Have you ever come across a student assessment that you think may have been completed by someone other than them?

The results of the biggest study to date into contract cheating will be presented by the University of South Australia’s Associate Professor Tracey Bretag on 19 July from 1-2pm in the Lewis Lecture Theatre. All staff are welcome to attend.

Contract cheating in Australian universities: Findings from a nation-wide survey of students and staff

In response to numerous media scandals which exposed student cheating in Australian universities as an issue of concern, the Australian Government Office for Learning and Teaching commissioned a research project to explore the relationship between contract cheating and assessment design. Based on over 14,000 responses from university students and over 1,100 responses from teaching staff (see Bretag & Harper et al 2018; Harper & Bretag et al 2018), this presentation will share the key findings from that project, including:

  1. Contract cheating is the symptom of a higher education system under stress.
  2. Students ‘share’ their work a lot, and this can lead to cheating.
  3. Students largely outsource their work to those they know, rather than commercial providers.
  4. Contract cheating is influenced by three key factors: if students speak a Language Other than English (LOTE) at home; students’ perception that there are ‘lots of opportunities to cheat’; and students’ dissatisfaction with the teaching and learning environment.
  5. Students don’t care about contract cheating, and staff are not talking to them about it.
  6. Suspected cases of contract cheating often aren’t reported, and when they are, the penalties are lenient.
  7. Assessment design has a role to play, but ‘authentic assessment’ is not the solution and nor is a return to high stakes exams.
  8. There are some types of assessment which are ‘less likely’ to be outsourced, yet these assessments are not widely used. 

The presentation will provide a research-informed understanding of what contract cheating is, how and why it occurs, and the complex relationship between contract cheating and the teaching and learning environment, which includes but is not limited to assessment design. The presentation will briefly discuss practical strategies for addressing contract cheating via a multi-pronged approach which takes into consideration the broader higher education context, institutional frameworks, and what happens at the program and course levels.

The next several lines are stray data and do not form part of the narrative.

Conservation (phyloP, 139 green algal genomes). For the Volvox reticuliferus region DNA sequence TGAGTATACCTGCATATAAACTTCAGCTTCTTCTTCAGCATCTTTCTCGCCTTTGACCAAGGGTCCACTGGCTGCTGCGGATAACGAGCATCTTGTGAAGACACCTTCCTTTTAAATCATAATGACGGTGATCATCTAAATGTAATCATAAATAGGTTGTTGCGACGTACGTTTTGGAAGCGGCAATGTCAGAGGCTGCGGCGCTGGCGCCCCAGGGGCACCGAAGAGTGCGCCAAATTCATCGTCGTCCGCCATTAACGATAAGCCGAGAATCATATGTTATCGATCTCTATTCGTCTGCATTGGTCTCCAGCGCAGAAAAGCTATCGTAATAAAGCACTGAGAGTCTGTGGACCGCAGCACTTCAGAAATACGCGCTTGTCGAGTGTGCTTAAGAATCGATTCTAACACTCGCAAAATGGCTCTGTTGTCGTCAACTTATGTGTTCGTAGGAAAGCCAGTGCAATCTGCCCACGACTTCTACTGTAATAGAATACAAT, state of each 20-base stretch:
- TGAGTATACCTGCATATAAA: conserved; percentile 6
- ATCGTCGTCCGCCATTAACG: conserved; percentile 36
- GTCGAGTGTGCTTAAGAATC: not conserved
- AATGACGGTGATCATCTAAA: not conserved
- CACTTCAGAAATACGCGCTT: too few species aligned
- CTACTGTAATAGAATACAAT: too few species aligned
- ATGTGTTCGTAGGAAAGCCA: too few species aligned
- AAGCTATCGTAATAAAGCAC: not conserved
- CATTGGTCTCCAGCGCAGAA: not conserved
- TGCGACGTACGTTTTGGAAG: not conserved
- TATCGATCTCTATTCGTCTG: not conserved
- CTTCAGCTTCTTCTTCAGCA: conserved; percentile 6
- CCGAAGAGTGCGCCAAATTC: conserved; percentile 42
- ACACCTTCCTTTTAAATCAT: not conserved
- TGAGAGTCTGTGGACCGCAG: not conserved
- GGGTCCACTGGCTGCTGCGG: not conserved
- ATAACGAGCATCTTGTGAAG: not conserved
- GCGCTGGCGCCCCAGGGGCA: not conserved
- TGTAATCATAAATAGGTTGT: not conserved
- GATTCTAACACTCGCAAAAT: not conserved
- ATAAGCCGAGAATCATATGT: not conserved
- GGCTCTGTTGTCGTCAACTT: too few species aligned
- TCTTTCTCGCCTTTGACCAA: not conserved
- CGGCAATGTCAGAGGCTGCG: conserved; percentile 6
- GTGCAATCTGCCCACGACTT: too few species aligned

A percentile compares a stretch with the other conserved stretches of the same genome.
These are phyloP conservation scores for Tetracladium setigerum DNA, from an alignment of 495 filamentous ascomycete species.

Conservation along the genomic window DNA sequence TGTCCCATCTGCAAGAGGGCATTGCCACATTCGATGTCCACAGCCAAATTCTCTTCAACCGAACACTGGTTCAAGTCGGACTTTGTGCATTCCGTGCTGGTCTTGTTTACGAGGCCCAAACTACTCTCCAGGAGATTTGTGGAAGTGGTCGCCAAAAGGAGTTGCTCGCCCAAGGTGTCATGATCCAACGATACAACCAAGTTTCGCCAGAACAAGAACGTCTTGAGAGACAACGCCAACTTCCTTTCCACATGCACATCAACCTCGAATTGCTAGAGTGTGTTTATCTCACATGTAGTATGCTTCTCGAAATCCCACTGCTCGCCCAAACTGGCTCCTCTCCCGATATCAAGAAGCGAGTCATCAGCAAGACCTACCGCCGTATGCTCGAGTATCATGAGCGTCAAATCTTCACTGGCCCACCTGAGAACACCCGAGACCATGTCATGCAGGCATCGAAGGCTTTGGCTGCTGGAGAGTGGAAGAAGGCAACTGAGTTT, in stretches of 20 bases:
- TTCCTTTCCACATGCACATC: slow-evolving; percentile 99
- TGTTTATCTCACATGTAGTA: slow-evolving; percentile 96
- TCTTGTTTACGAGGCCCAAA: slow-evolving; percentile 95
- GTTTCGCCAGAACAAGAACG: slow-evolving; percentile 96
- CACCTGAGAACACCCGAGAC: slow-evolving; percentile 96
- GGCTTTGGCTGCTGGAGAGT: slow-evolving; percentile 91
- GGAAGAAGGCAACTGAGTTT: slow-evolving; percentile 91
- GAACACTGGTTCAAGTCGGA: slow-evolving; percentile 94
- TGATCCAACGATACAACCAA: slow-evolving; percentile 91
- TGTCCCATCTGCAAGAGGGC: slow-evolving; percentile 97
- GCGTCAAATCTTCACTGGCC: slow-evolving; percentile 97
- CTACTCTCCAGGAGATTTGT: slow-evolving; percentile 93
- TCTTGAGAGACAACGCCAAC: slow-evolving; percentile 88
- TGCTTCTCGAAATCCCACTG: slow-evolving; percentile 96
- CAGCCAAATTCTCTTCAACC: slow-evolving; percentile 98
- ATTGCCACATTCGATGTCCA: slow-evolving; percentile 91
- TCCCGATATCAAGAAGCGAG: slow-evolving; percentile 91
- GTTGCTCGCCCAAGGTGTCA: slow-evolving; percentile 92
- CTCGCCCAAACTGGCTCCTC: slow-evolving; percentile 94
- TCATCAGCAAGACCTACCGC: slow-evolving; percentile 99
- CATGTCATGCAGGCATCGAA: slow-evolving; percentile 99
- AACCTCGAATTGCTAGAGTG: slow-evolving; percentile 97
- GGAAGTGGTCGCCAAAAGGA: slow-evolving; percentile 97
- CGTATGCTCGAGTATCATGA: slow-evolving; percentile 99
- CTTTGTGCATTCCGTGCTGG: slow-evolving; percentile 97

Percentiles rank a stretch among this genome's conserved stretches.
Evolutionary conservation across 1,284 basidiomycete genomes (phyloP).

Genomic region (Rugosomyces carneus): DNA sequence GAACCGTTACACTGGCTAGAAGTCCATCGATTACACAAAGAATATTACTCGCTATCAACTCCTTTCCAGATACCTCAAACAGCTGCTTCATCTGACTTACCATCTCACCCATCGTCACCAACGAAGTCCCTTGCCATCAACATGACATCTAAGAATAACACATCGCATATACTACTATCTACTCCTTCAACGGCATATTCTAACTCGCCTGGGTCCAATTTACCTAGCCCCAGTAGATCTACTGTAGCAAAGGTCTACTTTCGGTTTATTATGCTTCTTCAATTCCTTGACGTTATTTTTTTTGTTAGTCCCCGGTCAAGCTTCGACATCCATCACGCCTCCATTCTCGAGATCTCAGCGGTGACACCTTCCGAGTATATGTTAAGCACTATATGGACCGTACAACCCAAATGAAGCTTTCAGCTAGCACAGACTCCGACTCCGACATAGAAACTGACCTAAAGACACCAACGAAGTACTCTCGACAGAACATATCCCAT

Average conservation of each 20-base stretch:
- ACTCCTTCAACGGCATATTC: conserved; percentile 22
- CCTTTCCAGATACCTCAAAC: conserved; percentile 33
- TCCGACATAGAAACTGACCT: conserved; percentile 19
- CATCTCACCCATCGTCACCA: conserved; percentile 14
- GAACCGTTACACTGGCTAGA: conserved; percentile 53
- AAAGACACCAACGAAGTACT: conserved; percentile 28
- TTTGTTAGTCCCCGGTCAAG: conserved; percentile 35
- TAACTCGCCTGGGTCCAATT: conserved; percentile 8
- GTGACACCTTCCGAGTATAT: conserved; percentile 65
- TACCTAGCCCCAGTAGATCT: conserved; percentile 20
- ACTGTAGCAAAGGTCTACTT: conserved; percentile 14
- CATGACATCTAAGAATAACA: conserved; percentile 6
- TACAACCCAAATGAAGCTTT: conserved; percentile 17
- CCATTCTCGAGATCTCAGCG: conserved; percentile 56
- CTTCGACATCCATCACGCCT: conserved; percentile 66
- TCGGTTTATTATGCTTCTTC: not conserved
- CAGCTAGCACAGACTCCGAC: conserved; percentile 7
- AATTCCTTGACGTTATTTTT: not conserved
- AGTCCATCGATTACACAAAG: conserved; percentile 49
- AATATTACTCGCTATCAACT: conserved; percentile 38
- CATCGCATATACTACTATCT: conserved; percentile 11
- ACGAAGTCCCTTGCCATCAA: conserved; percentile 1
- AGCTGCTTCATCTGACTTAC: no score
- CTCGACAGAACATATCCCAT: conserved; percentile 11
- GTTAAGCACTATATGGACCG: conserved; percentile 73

Contract Cheating and Assessment Design Project website: www.cheatingandassessment.edu.au

Associate Professor Tracey Bretag is the Director of the UniSA Business School Office for Academic Integrity. Tracey’s research for over 15 years has focussed on all aspects of academic integrity. Since 2011 she has led four large Australian Office for Learning and Teaching funded research projects, and is currently co-leading (with Rowena Harper) the OLT project Contract cheating and assessment design: Exploring the connection. This project has included the largest survey to date of students and teaching staff about their attitudes towards, and experiences with contract cheating.

Tracey is the founding Editor of the International Journal for Educational Integrity (SpringerOpen), Editor-in-Chief of the Handbook of Academic Integrity (Springer 2016), former Chair of the Asia-Pacific Forum on Educational Integrity, and Immediate Past President of the Executive Board to the International Center for Academic Integrity in the U.S. She is the Lead Advisor for the Oxford University Press (Epigeum) Academic Integrity training program for staff and students, currently in production.


Bretag, T., Harper, R., Burton, M., Ellis, C., Newton, P., Saddiqui, S., Rozenberg, P & van Haeringen, K. (2018). Contract cheating: A survey of Australian university students, Studies in Higher Education, https://doi.org/10.1080/03075079.2018.1462788 

Harper, R., Bretag, T., Ellis, C., Newton, P., Saddiqui, S., Rozenberg, P & van Haeringen, K. (2018). Contract cheating: A survey of Australian university staff, Studies in Higher Education. https://doi.org/10.1080/03075079.2018.1462789